Working Out Loud In Public: A Boost Practice

by cv harquail on November 21, 2013

One of the easiest ways for your organization to be generous and create opportunities for others is to share your learning.

Keeping all your learning inside your own organization is a stingy behavior. It’s the organization’s form of knowledge hiding or knowledge hoarding.

Sure, keeping your knowledge inside your own business’s walls keeps other organizations from catching up to yours in a particular area, but it also prevents your organization from amplifying your own learning by seeing how others might use the same ideas a little differently.

Boost Companies have a practice for sharing their learning that is relatively easy to do, and has a really high payoff for the work that it might take.

That practice is Working Out Loud in Public.

Working Out Loud in Public

Boost Companies work out loud by talking about what they’re doing while they’re doing it. Talking and writing about what you are doing “externalizes” the ideas and insights. It gets them out of your head and onto a place where you and others can more easily see what you’re doing and find ways to improve.

Some companies already work out loud inside their company walls, sharing their learning but keeping it all private.    Boost Companies deliberately choose social, network tools like blogs to work out loud in public- where anyone can see.

boost_slide7With these tools, boost companies create a window into their company’s learning process.  That means that people outside the company, like us, can look through this public window and learn along with them.

(That image is supposed to be a boost company, seen through a window.) 

You can see this practice of Working Out Loud In Public in action on any one of hundreds of software engineering blogs (which I read for fun, because I don’t know why.)

On engineering blogs, developers write about what they’re doing to build new software, solve problems, or increase their system’s reliability. Since they publish this writing publically, they invite other software developers to learn along with them.

An example that I used in my TEDx talk, which you can check out yourself, is over at the lodging reservations site, AirBnB.

Working Out Loud In Public at AirBnB

(Summarizing this story for the general reader):  Starting in about October of 2012, the software designers at AirBnB, have been working out loud on a particular challenge– speeding up their mobile app.  They identified the problem, tried several different combinations of (what non-engineers would describe as) software revisions, patches, temporary fixes, and new tools. With each experiment they’ve explained out loud, in public, on their blog, exactly what they tried, why, what worked and what didn’t.

They even shared and open-sourced the tool they built, to save everyone else that step.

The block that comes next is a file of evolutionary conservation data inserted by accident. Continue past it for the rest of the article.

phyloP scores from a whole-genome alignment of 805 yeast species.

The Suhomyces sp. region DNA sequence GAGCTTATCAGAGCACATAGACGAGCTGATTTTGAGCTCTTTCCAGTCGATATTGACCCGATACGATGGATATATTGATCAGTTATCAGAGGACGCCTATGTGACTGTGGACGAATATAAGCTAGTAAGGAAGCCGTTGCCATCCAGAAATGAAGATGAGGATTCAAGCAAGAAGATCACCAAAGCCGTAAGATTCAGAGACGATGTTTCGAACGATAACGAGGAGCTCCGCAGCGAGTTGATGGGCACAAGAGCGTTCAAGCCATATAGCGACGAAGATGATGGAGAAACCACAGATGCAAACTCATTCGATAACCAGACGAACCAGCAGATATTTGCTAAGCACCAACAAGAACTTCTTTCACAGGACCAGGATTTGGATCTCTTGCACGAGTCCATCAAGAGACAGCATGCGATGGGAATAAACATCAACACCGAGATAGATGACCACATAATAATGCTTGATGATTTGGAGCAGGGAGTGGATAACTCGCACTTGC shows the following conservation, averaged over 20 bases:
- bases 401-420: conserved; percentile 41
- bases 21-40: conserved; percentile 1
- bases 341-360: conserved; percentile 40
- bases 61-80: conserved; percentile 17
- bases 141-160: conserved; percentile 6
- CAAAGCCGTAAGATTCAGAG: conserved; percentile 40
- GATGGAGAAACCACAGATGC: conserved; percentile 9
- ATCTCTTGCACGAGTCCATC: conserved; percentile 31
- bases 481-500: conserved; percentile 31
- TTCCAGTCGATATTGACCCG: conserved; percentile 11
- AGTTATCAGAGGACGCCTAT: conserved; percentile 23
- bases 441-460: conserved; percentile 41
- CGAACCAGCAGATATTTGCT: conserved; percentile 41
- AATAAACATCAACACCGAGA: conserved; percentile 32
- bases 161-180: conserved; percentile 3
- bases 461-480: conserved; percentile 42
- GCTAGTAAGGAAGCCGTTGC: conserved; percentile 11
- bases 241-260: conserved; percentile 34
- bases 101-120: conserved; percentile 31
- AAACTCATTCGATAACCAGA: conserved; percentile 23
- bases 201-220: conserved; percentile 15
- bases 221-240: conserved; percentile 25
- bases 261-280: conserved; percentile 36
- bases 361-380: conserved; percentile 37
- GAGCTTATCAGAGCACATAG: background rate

shared-js-app.png.scaled1000How many people do you imagine read those AirBnB blog posts? 

I guessed that there were maybe a few hundred readers.  I was stunned to learn that they’d had over 80,000 page views.

What does that net out to, in terms of unique visitors? I tweeted a few of AirBnB’s engineers to ask them, but they weren’t able to give me a firm number.  Considering that some readers come back many times, I suspect those 80,000 page views net out to 20,000 to 60,000 people.

At either end of that range, that’s an amazing number of people who can learn from AirBnB’s experience, improve their own developer skills, and apply AirBnB’s lessons to make their own companies’ sites faster too. All from a simple act of sharing your process using a public tool.

A caveat

Of course, Boost Companies don’t work out loud in public on everything that they do. They don’t share the recipe to the “secret sauce” or give away competitive secrets.

In the case of engineering blogs, they focus on technical or process learning (versus content, product or market learning) that is generalizable because it improves a core process that does’t compromise the business’s distinctive value. Rather, by Working Out Loud In Public, boost companies share whatever else they can that might help another business get better.

TedxH window

Working out loud in public means that we get the business-building benefit of reflecting on our own learning and sharing it within our organization.

Working out loud in public means that we share that learning with whoever can use it, in the hopes that they apply it in their own business to build capacity and create new opportunity.

Boost Companies believe that — if we make it easy to learn from each other’s experience — as a group we’ll make fewer mistakes and — we’ll all grow smarter, faster.


Note: This post covers one of the three practices of generative generosity, as I describe in my TEDx Hoboken Talk: The Boost Revolution.

See also: How Social Media Reveals Invisible Work

How Social Media Can Help Us Generate Productive Momentum

Check out John Stepper’s blog, where he’s been unpacking the idea of Working Out Loud.